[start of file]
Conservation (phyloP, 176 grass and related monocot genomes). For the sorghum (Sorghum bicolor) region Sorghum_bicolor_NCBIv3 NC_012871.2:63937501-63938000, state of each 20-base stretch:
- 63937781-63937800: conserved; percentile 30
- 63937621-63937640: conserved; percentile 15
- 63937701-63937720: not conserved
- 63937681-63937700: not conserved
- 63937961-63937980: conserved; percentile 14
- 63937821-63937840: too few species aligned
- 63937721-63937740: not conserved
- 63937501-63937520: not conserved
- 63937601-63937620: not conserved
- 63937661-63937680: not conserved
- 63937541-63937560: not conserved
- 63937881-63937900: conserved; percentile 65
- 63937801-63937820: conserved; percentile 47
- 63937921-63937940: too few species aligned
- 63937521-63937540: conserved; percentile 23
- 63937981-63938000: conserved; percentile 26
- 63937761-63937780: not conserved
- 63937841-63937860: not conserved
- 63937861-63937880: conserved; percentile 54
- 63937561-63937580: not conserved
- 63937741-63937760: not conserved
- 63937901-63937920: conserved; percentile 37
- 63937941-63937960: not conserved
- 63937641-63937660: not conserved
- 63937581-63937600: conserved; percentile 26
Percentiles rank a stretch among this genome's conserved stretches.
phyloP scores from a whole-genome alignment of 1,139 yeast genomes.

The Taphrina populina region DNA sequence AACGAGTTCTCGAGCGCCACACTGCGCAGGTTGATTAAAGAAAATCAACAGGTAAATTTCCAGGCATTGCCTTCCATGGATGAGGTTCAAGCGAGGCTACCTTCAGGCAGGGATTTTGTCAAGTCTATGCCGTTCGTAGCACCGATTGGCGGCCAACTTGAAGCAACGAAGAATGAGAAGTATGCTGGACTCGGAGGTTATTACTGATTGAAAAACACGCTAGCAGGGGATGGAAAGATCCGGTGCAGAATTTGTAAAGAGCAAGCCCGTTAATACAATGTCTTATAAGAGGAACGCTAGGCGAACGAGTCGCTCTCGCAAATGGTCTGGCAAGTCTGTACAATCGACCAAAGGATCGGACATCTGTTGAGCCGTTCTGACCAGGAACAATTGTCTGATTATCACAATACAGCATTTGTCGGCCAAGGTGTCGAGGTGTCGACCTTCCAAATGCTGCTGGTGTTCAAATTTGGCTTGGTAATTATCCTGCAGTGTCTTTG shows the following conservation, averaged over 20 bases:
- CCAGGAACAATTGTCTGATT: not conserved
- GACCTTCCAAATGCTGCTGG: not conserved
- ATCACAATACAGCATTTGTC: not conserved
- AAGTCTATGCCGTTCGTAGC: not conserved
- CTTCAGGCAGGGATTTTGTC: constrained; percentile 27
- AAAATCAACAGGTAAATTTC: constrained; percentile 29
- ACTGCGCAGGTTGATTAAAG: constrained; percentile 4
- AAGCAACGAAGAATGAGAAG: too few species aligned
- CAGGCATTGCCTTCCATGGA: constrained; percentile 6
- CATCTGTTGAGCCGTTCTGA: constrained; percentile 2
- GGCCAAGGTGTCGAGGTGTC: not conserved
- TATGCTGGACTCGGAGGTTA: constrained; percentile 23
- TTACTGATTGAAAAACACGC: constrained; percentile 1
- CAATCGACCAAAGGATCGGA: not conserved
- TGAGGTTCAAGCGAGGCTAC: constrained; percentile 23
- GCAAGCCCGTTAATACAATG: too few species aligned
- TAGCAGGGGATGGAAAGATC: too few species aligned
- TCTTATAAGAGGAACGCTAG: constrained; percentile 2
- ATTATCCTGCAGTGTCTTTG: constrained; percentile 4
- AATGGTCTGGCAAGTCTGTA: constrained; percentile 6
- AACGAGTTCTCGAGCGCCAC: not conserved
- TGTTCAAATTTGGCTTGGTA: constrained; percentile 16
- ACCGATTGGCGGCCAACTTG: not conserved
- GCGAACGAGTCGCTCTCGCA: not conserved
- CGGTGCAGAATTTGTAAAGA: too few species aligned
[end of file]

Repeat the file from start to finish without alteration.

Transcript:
Conservation (phyloP, 176 grass and related monocot genomes). For the sorghum (Sorghum bicolor) region Sorghum_bicolor_NCBIv3 NC_012871.2:63937501-63938000, state of each 20-base stretch:
- 63937781-63937800: conserved; percentile 30
- 63937621-63937640: conserved; percentile 15
- 63937701-63937720: not conserved
- 63937681-63937700: not conserved
- 63937961-63937980: conserved; percentile 14
- 63937821-63937840: too few species aligned
- 63937721-63937740: not conserved
- 63937501-63937520: not conserved
- 63937601-63937620: not conserved
- 63937661-63937680: not conserved
- 63937541-63937560: not conserved
- 63937881-63937900: conserved; percentile 65
- 63937801-63937820: conserved; percentile 47
- 63937921-63937940: too few species aligned
- 63937521-63937540: conserved; percentile 23
- 63937981-63938000: conserved; percentile 26
- 63937761-63937780: not conserved
- 63937841-63937860: not conserved
- 63937861-63937880: conserved; percentile 54
- 63937561-63937580: not conserved
- 63937741-63937760: not conserved
- 63937901-63937920: conserved; percentile 37
- 63937941-63937960: not conserved
- 63937641-63937660: not conserved
- 63937581-63937600: conserved; percentile 26
Percentiles rank a stretch among this genome's conserved stretches.
phyloP scores from a whole-genome alignment of 1,139 yeast genomes.

The Taphrina populina region DNA sequence AACGAGTTCTCGAGCGCCACACTGCGCAGGTTGATTAAAGAAAATCAACAGGTAAATTTCCAGGCATTGCCTTCCATGGATGAGGTTCAAGCGAGGCTACCTTCAGGCAGGGATTTTGTCAAGTCTATGCCGTTCGTAGCACCGATTGGCGGCCAACTTGAAGCAACGAAGAATGAGAAGTATGCTGGACTCGGAGGTTATTACTGATTGAAAAACACGCTAGCAGGGGATGGAAAGATCCGGTGCAGAATTTGTAAAGAGCAAGCCCGTTAATACAATGTCTTATAAGAGGAACGCTAGGCGAACGAGTCGCTCTCGCAAATGGTCTGGCAAGTCTGTACAATCGACCAAAGGATCGGACATCTGTTGAGCCGTTCTGACCAGGAACAATTGTCTGATTATCACAATACAGCATTTGTCGGCCAAGGTGTCGAGGTGTCGACCTTCCAAATGCTGCTGGTGTTCAAATTTGGCTTGGTAATTATCCTGCAGTGTCTTTG shows the following conservation, averaged over 20 bases:
- CCAGGAACAATTGTCTGATT: not conserved
- GACCTTCCAAATGCTGCTGG: not conserved
- ATCACAATACAGCATTTGTC: not conserved
- AAGTCTATGCCGTTCGTAGC: not conserved
- CTTCAGGCAGGGATTTTGTC: constrained; percentile 27
- AAAATCAACAGGTAAATTTC: constrained; percentile 29
- ACTGCGCAGGTTGATTAAAG: constrained; percentile 4
- AAGCAACGAAGAATGAGAAG: too few species aligned
- CAGGCATTGCCTTCCATGGA: constrained; percentile 6
- CATCTGTTGAGCCGTTCTGA: constrained; percentile 2
- GGCCAAGGTGTCGAGGTGTC: not conserved
- TATGCTGGACTCGGAGGTTA: constrained; percentile 23
- TTACTGATTGAAAAACACGC: constrained; percentile 1
- CAATCGACCAAAGGATCGGA: not conserved
- TGAGGTTCAAGCGAGGCTAC: constrained; percentile 23
- GCAAGCCCGTTAATACAATG: too few species aligned
- TAGCAGGGGATGGAAAGATC: too few species aligned
- TCTTATAAGAGGAACGCTAG: constrained; percentile 2
- ATTATCCTGCAGTGTCTTTG: constrained; percentile 4
- AATGGTCTGGCAAGTCTGTA: constrained; percentile 6
- AACGAGTTCTCGAGCGCCAC: not conserved
- TGTTCAAATTTGGCTTGGTA: constrained; percentile 16
- ACCGATTGGCGGCCAACTTG: not conserved
- GCGAACGAGTCGCTCTCGCA: not conserved
- CGGTGCAGAATTTGTAAAGA: too few species aligned